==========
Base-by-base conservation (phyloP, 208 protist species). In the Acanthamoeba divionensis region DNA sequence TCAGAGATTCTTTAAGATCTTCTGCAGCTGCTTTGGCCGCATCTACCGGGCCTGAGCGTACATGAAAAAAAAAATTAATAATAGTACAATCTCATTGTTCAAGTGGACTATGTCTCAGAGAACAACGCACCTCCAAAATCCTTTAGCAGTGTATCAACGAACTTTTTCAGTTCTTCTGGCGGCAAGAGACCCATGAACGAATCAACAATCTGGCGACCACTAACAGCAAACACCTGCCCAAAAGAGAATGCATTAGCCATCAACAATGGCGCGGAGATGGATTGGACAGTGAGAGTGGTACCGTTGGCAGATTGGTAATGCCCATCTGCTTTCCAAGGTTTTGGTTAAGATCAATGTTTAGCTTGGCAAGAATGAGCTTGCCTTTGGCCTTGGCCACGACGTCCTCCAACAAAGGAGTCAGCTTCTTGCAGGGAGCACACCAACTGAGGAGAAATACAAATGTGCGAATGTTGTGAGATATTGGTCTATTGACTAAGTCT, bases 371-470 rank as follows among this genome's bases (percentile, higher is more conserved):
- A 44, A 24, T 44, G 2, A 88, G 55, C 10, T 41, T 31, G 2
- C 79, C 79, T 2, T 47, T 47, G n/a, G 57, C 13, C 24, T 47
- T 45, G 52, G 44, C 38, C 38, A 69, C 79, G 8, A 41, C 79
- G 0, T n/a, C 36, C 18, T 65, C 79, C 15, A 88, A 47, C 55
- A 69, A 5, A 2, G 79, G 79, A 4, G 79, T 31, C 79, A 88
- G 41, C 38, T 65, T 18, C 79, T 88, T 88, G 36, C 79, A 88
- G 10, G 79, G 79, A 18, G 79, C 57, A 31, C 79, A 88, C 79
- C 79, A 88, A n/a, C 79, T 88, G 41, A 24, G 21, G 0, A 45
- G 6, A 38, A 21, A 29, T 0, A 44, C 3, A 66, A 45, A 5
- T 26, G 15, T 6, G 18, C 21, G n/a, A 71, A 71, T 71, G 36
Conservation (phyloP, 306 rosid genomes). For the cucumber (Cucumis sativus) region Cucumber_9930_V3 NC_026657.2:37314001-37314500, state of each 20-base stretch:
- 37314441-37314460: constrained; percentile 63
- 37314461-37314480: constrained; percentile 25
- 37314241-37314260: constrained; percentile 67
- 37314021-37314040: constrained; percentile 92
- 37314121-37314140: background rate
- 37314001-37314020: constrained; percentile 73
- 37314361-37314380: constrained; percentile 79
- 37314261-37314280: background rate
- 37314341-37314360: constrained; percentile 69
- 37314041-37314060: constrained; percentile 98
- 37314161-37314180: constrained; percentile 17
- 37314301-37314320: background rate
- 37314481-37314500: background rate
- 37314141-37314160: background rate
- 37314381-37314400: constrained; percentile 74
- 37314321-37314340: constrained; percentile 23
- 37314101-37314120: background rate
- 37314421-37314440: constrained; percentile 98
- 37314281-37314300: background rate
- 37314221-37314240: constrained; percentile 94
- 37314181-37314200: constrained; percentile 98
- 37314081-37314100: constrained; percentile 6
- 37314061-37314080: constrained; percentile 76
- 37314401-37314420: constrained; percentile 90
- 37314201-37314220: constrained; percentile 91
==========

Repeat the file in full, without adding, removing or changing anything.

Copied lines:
Base-by-base conservation (phyloP, 208 protist species). In the Acanthamoeba divionensis region DNA sequence TCAGAGATTCTTTAAGATCTTCTGCAGCTGCTTTGGCCGCATCTACCGGGCCTGAGCGTACATGAAAAAAAAAATTAATAATAGTACAATCTCATTGTTCAAGTGGACTATGTCTCAGAGAACAACGCACCTCCAAAATCCTTTAGCAGTGTATCAACGAACTTTTTCAGTTCTTCTGGCGGCAAGAGACCCATGAACGAATCAACAATCTGGCGACCACTAACAGCAAACACCTGCCCAAAAGAGAATGCATTAGCCATCAACAATGGCGCGGAGATGGATTGGACAGTGAGAGTGGTACCGTTGGCAGATTGGTAATGCCCATCTGCTTTCCAAGGTTTTGGTTAAGATCAATGTTTAGCTTGGCAAGAATGAGCTTGCCTTTGGCCTTGGCCACGACGTCCTCCAACAAAGGAGTCAGCTTCTTGCAGGGAGCACACCAACTGAGGAGAAATACAAATGTGCGAATGTTGTGAGATATTGGTCTATTGACTAAGTCT, bases 371-470 rank as follows among this genome's bases (percentile, higher is more conserved):
- A 44, A 24, T 44, G 2, A 88, G 55, C 10, T 41, T 31, G 2
- C 79, C 79, T 2, T 47, T 47, G n/a, G 57, C 13, C 24, T 47
- T 45, G 52, G 44, C 38, C 38, A 69, C 79, G 8, A 41, C 79
- G 0, T n/a, C 36, C 18, T 65, C 79, C 15, A 88, A 47, C 55
- A 69, A 5, A 2, G 79, G 79, A 4, G 79, T 31, C 79, A 88
- G 41, C 38, T 65, T 18, C 79, T 88, T 88, G 36, C 79, A 88
- G 10, G 79, G 79, A 18, G 79, C 57, A 31, C 79, A 88, C 79
- C 79, A 88, A n/a, C 79, T 88, G 41, A 24, G 21, G 0, A 45
- G 6, A 38, A 21, A 29, T 0, A 44, C 3, A 66, A 45, A 5
- T 26, G 15, T 6, G 18, C 21, G n/a, A 71, A 71, T 71, G 36
Conservation (phyloP, 306 rosid genomes). For the cucumber (Cucumis sativus) region Cucumber_9930_V3 NC_026657.2:37314001-37314500, state of each 20-base stretch:
- 37314441-37314460: constrained; percentile 63
- 37314461-37314480: constrained; percentile 25
- 37314241-37314260: constrained; percentile 67
- 37314021-37314040: constrained; percentile 92
- 37314121-37314140: background rate
- 37314001-37314020: constrained; percentile 73
- 37314361-37314380: constrained; percentile 79
- 37314261-37314280: background rate
- 37314341-37314360: constrained; percentile 69
- 37314041-37314060: constrained; percentile 98
- 37314161-37314180: constrained; percentile 17
- 37314301-37314320: background rate
- 37314481-37314500: background rate
- 37314141-37314160: background rate
- 37314381-37314400: constrained; percentile 74
- 37314321-37314340: constrained; percentile 23
- 37314101-37314120: background rate
- 37314421-37314440: constrained; percentile 98
- 37314281-37314300: background rate
- 37314221-37314240: constrained; percentile 94
- 37314181-37314200: constrained; percentile 98
- 37314081-37314100: constrained; percentile 6
- 37314061-37314080: constrained; percentile 76
- 37314401-37314420: constrained; percentile 90
- 37314201-37314220: constrained; percentile 91